Corner Fence Post   2 comments

Corner Fence Post — B & W image by kenne

My father
dead now for interminable years.
Won’t leave me in peace, doesn’t want to go.
I see him every day.
My old man hides in trees, in water,
in clouds of smoke escaping from secretary cigarettes,
or he enters like a thief through my windows
and he steals my food.

He’s a live wire.
He’s capable of hiding himself on the moon
and he tells me,
son, nothing remains.
Nothing remains.

My father planted in his Mexican soil,
laying roots into the dark meadow of forget, shines.
When I turn off the lamp,
his face throws sparks in the corner.
When I make love, he comes running.
When I step out to the street,
he pursues me through the eyes of homeless children.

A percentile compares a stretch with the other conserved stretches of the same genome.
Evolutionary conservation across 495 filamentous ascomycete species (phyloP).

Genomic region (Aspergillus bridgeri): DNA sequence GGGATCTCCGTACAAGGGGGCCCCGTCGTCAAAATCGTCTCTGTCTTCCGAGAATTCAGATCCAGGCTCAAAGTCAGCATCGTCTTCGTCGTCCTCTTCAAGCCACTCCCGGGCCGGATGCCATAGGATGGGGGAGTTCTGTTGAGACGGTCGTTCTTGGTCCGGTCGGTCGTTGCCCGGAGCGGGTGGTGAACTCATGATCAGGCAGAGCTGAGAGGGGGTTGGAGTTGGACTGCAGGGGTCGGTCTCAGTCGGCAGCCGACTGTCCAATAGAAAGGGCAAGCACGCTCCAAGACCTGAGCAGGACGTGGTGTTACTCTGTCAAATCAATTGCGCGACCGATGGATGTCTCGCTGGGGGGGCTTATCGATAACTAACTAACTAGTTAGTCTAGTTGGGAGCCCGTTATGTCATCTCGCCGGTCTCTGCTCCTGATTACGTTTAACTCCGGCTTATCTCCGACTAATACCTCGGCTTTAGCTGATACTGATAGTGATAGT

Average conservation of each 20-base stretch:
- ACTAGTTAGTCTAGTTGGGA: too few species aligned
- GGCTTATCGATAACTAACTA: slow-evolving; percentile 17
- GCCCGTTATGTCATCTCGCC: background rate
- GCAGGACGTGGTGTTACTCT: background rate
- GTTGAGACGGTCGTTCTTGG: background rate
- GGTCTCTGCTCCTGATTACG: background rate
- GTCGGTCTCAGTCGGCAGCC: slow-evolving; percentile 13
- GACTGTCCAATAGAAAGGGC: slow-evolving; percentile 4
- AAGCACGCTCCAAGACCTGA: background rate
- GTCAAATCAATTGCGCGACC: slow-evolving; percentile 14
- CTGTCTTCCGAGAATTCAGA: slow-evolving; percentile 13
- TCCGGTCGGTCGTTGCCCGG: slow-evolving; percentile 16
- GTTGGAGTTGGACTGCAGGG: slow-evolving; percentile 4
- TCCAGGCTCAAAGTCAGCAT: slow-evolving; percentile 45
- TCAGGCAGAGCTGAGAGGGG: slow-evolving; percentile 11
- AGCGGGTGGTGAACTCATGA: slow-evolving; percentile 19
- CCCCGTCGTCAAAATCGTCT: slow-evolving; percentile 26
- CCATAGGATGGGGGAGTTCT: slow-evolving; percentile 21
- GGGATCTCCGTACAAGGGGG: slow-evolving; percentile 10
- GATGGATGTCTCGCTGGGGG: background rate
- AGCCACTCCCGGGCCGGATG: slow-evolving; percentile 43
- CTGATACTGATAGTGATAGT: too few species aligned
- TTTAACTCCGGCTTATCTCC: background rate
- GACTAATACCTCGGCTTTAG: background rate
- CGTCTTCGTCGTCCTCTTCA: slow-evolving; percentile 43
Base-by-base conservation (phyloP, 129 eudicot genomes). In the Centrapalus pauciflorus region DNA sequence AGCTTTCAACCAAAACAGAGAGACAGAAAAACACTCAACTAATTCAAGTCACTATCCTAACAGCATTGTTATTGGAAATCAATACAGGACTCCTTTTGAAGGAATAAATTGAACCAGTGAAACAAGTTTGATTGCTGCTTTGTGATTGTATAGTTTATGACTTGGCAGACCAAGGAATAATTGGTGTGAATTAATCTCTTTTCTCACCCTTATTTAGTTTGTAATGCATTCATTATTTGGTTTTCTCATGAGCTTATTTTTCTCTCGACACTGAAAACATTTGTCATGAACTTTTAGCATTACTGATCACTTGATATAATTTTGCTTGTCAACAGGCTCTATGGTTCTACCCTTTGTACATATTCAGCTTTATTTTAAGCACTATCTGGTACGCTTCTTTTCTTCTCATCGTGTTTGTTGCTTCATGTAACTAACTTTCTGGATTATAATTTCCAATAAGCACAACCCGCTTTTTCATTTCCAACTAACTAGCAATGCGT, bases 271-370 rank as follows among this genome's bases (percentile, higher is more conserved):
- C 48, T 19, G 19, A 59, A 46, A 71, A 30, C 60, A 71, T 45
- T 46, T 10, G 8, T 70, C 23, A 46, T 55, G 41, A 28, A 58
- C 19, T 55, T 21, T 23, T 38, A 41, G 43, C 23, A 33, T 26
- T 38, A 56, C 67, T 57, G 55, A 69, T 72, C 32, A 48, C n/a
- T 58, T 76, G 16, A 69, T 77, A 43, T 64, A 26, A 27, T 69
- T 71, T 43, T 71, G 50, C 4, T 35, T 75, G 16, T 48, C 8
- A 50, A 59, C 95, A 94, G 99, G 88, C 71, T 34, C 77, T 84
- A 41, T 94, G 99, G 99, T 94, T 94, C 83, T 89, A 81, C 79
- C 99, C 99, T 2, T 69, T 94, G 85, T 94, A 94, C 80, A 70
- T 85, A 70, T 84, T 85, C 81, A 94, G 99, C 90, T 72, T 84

He wears heels of gold.
He smells my coffee.
I see him without seeing him and he says,
son, nothing remains.
Nothing remains.

My father dead already and turned to dust,
cries tears of clay.
With the voice of stones,
he shouts, he sings,
his final advice.

Son, your life is one coin.
Spend yourself well
for nothing remains.
Nothing remains of me.

— from Ghost Sickness by Luis Alberto Urrea

2 responses to “Corner Fence Post

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  1. A fine poem for the Day of Dead I think.

    Liked by 1 person

  2. I’m with you on this Halloween eve. I love Urrea’s poetry and writing in general. He understands the feeling.

    Like

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